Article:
Mendoza, Susana Balbo Wines, 2018
Golden yellow with brilliant green tinge. After aeration this Chardonnay develops fine hazelnut notes mixed with an exotic pineapple and lychee aspect. On palate a nice balance of fruit and a creamy, almost honeyed, structure. Beautiful intense aromatic persistence with a nice fresh finish.
|Origin:||Argentinien / Mendoza|
|Site / vineyard:||auf 1200 m Höhe|
|Ripening potential:||1 to 3 years|
|Serving temperature:||10 to 12 °C|
|Food pairing suggestion:||Apéro pastries, Apéro riche, Hot Asian dishes, Latin American dishes, Grilled fish, Giant crevettes, grilled langoustines|
|Vinification:||fermentation in steel tank, fermentation at low temperatures|
|Maturation:||in used barriques, short cultivation|
Where nostalgia tangoes with innovation
Snow-covered Andean peaks and salt lakes, deserts, rugged mountain villages, elegant colonial cities, vibrant metropolises, red canyons and green valleys – Argentinian has them all. And, of course, excellent wine. Argentina is named after the Latin word for silver, “Argentum,” because of the treasures expected to be found there. Among others, homesick colonialists and Catholic priests had a hand in cultivating these liquid treasures, and today there are approximately 220,000 hectares of vineyards.
Mendoza: Malbec and more
Whenever someone talks about Argentinian wine, they generally mean wines from Mendoza. Roughly 60 percent of all Argentine wines are produced around the metropolis of the same name. In particular, Malbec, a red wine variety originating from southwestern France, has found a new home here, providing focused, well-structured wines. Cabernet Sauvignon and Chardonnay also thrive. The best wines result from high elevations, in the foothills of the Andes
Susana Balbo Wines
The mighty Aconcagua watches over the plain of Mendoza, 1000 kilometres from Argentina’s capital Buenos Aires. A barren, semi-arid land where Jesuits and Franciscans, after the Spanish conquest in the 16th century, discovered favourable natural conditions for viticulture.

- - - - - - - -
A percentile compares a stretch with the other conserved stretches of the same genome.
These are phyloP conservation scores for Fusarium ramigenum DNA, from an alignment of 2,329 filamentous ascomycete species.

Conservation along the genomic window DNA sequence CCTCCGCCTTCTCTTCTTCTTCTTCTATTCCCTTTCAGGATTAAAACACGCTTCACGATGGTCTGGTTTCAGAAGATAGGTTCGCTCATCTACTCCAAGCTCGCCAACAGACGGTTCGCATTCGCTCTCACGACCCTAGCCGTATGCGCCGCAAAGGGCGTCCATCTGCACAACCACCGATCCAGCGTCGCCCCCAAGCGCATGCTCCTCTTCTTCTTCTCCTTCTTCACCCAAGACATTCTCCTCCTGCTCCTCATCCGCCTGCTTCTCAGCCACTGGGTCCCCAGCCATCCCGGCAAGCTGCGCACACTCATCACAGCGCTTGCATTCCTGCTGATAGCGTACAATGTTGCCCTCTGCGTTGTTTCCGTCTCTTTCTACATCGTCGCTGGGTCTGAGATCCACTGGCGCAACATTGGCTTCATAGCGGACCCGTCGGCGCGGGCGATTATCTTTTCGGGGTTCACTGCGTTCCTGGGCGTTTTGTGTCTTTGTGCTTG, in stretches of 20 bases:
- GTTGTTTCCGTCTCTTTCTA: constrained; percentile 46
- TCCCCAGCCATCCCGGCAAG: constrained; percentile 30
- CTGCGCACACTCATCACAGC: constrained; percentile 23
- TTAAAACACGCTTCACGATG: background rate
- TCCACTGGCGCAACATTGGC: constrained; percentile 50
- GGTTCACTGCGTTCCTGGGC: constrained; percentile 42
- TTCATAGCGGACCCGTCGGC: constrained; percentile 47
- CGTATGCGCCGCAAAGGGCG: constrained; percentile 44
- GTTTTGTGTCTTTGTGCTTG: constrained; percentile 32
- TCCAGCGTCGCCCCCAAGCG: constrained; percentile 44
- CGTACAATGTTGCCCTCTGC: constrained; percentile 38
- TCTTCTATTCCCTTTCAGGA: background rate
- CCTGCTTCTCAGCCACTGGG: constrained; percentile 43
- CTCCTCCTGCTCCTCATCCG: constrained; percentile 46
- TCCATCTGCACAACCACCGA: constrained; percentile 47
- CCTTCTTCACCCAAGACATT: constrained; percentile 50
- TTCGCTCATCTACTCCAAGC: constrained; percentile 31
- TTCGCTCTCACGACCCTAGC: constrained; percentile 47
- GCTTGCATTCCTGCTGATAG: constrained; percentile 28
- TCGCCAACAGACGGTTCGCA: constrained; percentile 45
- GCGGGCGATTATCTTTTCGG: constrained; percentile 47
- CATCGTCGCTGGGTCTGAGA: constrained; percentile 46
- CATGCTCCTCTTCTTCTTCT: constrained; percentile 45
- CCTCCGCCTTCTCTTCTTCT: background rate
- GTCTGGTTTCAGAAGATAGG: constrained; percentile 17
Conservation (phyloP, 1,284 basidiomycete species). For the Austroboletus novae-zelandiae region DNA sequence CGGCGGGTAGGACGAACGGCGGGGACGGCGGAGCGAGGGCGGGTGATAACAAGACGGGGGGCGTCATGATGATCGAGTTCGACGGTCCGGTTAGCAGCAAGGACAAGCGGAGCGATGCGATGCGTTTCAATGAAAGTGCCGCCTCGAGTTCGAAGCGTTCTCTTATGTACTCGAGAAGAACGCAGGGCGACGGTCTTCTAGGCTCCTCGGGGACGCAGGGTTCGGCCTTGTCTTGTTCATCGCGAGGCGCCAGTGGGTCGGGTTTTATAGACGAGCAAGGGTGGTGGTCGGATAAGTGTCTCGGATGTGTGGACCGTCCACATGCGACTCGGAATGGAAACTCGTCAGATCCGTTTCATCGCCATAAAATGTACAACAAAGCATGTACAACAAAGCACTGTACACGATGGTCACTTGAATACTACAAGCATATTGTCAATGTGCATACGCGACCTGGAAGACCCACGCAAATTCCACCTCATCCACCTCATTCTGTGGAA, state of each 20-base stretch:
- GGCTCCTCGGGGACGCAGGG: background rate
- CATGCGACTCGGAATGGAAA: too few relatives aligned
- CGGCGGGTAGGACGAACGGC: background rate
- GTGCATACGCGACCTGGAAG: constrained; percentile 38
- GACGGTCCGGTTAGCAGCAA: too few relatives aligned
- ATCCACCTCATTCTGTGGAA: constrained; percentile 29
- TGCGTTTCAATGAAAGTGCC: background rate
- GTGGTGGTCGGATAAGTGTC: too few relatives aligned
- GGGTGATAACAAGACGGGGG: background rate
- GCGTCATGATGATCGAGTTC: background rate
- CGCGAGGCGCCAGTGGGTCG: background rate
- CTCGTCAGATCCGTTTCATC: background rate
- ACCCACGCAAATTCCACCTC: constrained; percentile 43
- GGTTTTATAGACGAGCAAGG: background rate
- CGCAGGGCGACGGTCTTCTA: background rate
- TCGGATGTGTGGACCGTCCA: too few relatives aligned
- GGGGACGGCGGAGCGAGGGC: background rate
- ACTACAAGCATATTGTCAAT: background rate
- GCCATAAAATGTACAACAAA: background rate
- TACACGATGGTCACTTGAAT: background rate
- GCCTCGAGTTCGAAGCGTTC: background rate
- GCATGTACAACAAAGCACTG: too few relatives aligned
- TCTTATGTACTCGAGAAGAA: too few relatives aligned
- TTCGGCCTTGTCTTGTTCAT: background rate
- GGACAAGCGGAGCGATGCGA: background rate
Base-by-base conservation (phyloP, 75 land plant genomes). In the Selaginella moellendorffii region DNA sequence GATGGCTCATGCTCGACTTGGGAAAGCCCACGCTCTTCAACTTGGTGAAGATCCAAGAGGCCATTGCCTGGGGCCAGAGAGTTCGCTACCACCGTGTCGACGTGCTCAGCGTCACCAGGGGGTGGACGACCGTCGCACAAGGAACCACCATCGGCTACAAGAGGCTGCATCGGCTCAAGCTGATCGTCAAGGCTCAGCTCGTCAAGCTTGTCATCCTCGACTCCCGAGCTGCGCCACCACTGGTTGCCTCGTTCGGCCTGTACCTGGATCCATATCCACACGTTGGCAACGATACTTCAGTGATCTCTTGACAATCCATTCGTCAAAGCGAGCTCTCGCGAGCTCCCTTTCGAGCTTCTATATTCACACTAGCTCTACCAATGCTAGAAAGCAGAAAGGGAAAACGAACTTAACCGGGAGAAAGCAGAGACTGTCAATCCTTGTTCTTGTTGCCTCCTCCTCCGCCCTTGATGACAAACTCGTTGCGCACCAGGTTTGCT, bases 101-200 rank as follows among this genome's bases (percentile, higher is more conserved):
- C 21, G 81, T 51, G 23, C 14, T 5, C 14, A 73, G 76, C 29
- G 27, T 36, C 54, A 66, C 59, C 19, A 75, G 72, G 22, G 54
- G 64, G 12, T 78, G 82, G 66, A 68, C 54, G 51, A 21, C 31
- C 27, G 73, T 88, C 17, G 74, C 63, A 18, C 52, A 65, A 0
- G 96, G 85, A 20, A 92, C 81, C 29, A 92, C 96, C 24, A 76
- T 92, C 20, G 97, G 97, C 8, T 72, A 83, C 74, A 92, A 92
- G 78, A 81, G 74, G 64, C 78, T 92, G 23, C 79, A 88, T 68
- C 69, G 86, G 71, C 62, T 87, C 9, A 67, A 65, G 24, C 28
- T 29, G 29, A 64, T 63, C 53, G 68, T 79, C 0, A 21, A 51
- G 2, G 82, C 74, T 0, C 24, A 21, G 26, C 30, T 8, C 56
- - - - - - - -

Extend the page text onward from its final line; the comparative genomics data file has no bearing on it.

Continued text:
At 1000 to 3000 meters above sea level lies this oldest and most important wine region of the country. The village of Agrelo, near Luján de Cuyo, is home to the bodega founded by Susana Balbo in 1999. She is a woman with an impressive career. In 1981, she became the first woman in Argentina to successfully complete her degree in œnology. In 2015, Drinks Business magazine named her “Woman of the Year”. In 2018, she was recognised as one of the ten most influential women in the international wine trade. She also presided over the national marketing organisation Wines of Argentina for several years.
King or beggar?
Hardly any variety of vine shows such a broad spectrum of quality as the Chardonnay. Its wines range from faceless neutrality to breath-taking class. It is an extremely low-maintenance vine, which explains why it is grown around the world – even in places where it probably should not be. The aromas of the Chardonnay variety are not very pronounced: a bit of green apple, a little hazelnut; in warmer latitudes, also melon and exotic fruits. The wines are often defined by maturing in casks. They develop more or less subtle notes of butter, toasted bread and vanilla. The grapes achieve their highest expression in their region of origin, Burgundy. Its heart beats in the Côte de Beaune: one might think of the plant growth of Meursault or Puligny-Montrachet. With their finesse and complexity, they can survive for decades. Chardonnay also achieves first class in some Blanc-de-Blancs champagnes. It additionally yields great wines in the Burgundian Chablis, and increasingly in Australia and Chile. A simple rule of thumb for pairing with food: When butter and cream are involved, you cannot go wrong with Chardonnay.